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Marianne Szulc R.I.P.
Friday, December 31, 2004
Marianne Szulc, 79, wife of author and former New York Times foreign correspondent Tad Szulc, whose books she helped research and edit, died Dec. 21 at her home in Washington of complications of chronic respiratory disease.
Mrs. Szulc was also an artist and a free-lance radio reporter. She accompanied her husband to Rio de Janeiro in the 1950s when he became the Times’ chief Latin American correspondent.
In Rio, she free-lanced for NBC Radio and covered stories such as a bizarre incident in which renegade Portuguese sailors took over a ship. Her husband’s assignments with the Times took them to Washington, Madrid, Rome, Jerusalem and Prague, where she filed news reports for Westinghouse Radio on the lives of Czech people after the Soviet crackdown on the freedom movement there in 1968.
When her husband left the Times in 1972 to write books, Mrs. Szulc became his editorial assistant, working at their Washington home. She assisted with research, editing and administrative details for most of his 25 books, which included biographies of Fidel Castro and Pope John Paul II.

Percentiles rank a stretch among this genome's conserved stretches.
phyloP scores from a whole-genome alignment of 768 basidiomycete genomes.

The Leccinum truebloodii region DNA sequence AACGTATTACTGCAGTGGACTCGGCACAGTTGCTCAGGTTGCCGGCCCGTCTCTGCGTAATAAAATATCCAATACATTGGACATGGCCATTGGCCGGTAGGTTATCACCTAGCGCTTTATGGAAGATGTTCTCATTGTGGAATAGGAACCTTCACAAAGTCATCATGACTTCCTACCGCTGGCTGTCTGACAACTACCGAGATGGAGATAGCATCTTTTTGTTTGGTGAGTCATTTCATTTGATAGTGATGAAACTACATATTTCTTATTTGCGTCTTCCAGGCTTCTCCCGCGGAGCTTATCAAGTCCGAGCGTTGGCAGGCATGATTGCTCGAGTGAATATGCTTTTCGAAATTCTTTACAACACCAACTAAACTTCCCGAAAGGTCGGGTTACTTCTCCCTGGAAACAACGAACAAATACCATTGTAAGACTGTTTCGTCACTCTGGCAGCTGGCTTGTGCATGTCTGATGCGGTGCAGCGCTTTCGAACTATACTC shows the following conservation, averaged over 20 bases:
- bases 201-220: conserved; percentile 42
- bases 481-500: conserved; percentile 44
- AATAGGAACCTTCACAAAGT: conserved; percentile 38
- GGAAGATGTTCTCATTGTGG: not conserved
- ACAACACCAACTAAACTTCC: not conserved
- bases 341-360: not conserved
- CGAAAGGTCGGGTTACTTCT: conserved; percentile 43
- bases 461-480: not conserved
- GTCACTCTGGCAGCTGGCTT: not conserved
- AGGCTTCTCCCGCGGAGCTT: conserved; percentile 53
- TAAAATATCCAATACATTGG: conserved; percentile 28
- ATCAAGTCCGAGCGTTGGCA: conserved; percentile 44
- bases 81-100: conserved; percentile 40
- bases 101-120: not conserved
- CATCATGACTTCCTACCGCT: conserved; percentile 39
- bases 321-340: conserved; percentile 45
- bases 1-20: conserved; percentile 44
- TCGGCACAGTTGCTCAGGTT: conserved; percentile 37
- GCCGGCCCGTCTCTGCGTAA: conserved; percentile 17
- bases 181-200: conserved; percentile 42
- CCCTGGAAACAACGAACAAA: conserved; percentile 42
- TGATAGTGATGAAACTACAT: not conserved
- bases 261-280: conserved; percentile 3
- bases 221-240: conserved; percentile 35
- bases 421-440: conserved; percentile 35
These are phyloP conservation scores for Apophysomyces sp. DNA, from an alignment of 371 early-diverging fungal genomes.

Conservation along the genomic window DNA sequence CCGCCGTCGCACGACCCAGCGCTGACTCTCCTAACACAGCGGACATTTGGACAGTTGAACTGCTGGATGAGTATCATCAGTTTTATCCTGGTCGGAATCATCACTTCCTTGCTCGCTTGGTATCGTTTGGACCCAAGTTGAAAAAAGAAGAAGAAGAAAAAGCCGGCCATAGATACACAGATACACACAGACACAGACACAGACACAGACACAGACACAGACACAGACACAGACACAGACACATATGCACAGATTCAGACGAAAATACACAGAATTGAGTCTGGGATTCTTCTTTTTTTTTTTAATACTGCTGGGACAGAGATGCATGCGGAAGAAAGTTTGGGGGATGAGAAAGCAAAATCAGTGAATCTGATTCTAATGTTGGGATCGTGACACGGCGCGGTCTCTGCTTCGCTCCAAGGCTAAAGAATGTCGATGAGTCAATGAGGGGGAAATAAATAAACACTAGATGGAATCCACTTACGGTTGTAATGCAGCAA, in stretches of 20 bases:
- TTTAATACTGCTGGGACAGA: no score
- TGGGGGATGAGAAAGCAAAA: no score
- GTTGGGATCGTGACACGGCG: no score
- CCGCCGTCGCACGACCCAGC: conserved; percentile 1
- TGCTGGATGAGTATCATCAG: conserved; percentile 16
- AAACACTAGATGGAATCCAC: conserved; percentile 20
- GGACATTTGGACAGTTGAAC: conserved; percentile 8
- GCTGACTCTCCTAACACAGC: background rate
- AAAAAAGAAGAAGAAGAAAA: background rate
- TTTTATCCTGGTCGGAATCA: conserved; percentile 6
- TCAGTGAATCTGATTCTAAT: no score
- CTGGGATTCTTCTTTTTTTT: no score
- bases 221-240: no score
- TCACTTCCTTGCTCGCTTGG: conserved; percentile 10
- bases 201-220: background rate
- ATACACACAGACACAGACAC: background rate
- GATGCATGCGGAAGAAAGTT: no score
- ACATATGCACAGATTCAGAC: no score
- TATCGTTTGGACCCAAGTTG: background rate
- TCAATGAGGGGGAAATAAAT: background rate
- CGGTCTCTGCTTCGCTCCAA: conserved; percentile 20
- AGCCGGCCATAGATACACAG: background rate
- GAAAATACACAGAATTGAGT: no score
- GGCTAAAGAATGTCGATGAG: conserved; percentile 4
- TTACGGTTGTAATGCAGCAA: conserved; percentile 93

The Szulcs, who had been together for 53 years when he died in 2001, began their marriage on a curious note. In 1948, the two met for the first time at a party in suburban Mount Kisco, N.Y. She offered to marry Szulc after learning that the aspiring writer from Poland would soon be deported because his tourist visa had expired. Without telling their families, the couple exchanged vows in New York’s City Hall a few days later and planned to divorce once his U.S. citizenship was finalized.
A month later, after the two had time to date, they were married again, this time in a church.
She was born Marianne La Vaughn Carr in Akron, Ohio. During World War II, she was hired at a Goodyear aircraft plant in Akron to work on the design of bomber wings. She also supervised wing riveters.
After graduating from high school early, she moved to New York, where her mother opened a small antiques store. About that time, she designed window displays and worked as a fashion artist for upscale department stores.
Survivors include two children, Nicole Szulc of Mallorca, Spain, and Anthony Szulc of Washington; a sister; and a grandson.